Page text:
“a museum where visitors can take photos and touch any of the 2,000 marijuana plants exhibited.”
And smoking, at least of a certain substance, is most definitely allowed.
“It’s like walking into a wonderland,” said Patty Collins, wearing a shirt that read, “Stoner Chicks Rule.” She marveled Tuesday at the size of one variety of cannabis that was growing toward a ceiling of ultraviolet lights on an estate in central Holland. Collins, who owns a pipe store in Portland, (OR), is in te Netherlands for the 11th annual Cannabis Cup, the weeklong potfest that draws several thousand people — mostly Americans — to the drug-tolerant nation every year. The so-called harvest festival is sponsored by the American magazine High Times.
Participants in the Cannabis Cup pay $200 for the right to judge the best cannabis of the year. The winner is crowned on Friday from among the “coffee shops” of Amsterdam, where hashish and marijuana can be purchased in small amounts.
Though technically illegal in the Netherlands, those soft drugs are decriminalized and Dutch authorities don’t prosecute people who sell or use small amounts.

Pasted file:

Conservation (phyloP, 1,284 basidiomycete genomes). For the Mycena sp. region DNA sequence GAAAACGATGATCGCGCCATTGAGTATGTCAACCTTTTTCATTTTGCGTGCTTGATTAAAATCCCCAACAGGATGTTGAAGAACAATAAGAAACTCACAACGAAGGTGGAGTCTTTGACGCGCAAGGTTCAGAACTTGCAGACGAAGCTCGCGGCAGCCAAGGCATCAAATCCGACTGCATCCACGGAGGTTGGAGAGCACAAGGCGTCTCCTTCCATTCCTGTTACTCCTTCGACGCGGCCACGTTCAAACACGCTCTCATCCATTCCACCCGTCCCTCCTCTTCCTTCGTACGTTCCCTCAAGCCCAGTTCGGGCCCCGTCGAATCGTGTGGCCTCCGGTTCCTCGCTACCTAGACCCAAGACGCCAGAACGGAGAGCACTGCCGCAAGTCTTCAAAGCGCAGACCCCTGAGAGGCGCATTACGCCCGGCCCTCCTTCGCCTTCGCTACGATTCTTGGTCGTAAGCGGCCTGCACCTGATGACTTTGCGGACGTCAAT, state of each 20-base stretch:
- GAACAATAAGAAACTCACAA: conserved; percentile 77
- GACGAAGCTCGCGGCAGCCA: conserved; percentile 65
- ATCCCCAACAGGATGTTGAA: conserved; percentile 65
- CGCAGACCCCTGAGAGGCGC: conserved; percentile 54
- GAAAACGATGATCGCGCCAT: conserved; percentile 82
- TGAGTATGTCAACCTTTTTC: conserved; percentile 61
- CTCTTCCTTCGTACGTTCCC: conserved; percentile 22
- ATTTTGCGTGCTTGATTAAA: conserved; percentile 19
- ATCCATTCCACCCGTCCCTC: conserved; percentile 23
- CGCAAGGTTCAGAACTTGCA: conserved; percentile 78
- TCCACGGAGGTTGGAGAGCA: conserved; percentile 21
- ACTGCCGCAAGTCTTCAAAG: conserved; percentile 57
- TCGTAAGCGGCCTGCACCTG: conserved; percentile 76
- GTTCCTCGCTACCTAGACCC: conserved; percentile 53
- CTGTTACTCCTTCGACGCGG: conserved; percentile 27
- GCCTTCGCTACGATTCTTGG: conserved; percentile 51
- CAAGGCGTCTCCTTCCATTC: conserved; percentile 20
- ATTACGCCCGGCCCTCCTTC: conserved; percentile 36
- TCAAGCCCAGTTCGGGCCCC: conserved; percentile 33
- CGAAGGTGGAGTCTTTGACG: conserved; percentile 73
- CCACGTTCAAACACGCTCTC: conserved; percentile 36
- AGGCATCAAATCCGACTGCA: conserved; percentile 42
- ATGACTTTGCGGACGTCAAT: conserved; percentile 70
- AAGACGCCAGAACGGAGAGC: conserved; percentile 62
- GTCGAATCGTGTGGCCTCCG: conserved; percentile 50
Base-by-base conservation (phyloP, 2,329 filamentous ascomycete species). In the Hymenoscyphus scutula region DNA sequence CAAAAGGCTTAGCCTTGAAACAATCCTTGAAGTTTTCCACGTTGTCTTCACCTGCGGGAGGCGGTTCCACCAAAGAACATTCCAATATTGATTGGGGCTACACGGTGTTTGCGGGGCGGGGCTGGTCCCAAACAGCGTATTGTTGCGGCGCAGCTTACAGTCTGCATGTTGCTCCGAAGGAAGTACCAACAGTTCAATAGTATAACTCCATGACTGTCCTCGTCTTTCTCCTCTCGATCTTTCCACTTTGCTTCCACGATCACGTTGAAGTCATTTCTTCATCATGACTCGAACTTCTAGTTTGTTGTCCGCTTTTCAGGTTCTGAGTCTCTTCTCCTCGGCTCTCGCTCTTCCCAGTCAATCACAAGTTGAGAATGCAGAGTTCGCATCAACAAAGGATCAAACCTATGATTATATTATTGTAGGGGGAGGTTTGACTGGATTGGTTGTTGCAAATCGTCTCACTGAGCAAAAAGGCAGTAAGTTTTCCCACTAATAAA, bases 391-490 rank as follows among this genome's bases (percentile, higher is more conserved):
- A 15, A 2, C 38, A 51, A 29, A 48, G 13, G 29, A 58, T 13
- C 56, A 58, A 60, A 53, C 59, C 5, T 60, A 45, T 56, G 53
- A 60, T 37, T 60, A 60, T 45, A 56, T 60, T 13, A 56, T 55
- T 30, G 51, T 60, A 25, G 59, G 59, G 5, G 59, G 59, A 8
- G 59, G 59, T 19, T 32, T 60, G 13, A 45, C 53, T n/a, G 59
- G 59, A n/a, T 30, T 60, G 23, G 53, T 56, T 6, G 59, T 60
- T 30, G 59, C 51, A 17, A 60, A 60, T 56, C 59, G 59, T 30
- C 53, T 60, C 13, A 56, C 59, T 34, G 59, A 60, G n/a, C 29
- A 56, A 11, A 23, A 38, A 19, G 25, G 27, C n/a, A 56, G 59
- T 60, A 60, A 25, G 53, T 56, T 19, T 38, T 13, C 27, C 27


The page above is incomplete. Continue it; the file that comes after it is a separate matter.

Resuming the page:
An added attraction to this year’s festivities was Tuesday’s bus tour to the Cannabis Castle. A marijuana user’s mecca, the castle — owned by the Sensi Seed Co. — produces potent strains of marijuana with names such as “Northern Lights” and “Skunk.”
Actually a stately 18th century home, the castle is tucked in peaceful countryside 40 miles from the bustle of the capital, Amsterdam. Catacombs beneath the house protect the ‘mother plants’, which generate the castle’s crop. Some of the original plants are more than 20 years old.
“Amazing,” gushed Doug Biggs, an American who traveled from Indiana to smoke the drug he says eases his frequent migraine headaches.
Don Wirtshafter, an attorney from Athens, Ohio, was less impressed by the castle’s treasures. “I made pot my issue,” he says of his 25-year legal career. “Everyone’s so impressed — I see this all the time in my travels.” Still, he enjoyed the castle’s gourmet lunch buffet of tangerines, smoked salmon sandwiches, Belgian chocolates, and, of course, marijuana.
And what would a castle be without its king? A man dressed as ‘the king of cannabis’ in a red robe and makeshift crown of marijuana stalks offered visitors snippets from branches of the castle’s newest offerings.
Most lit up their sweet-smelling samples after the communal grace.
Linda Dronkers, co-owner of the castle and seed company with her husband and son, gave tours Tuesday of her family home as part of the event. The castle’s decor illustrates her affection for the plant. Cushions on wicker chairs are stenciled with the five-fingered marijuana leaf and prints on the wall show artists’ renderings of joint smoking.
“It’s the most beautiful plant in the world,” Dronkers said, setting down a fresh-baked plate of hemp cookies.
“It’s very spiritual,” she added. “You have to give yourself completely to the plant.”
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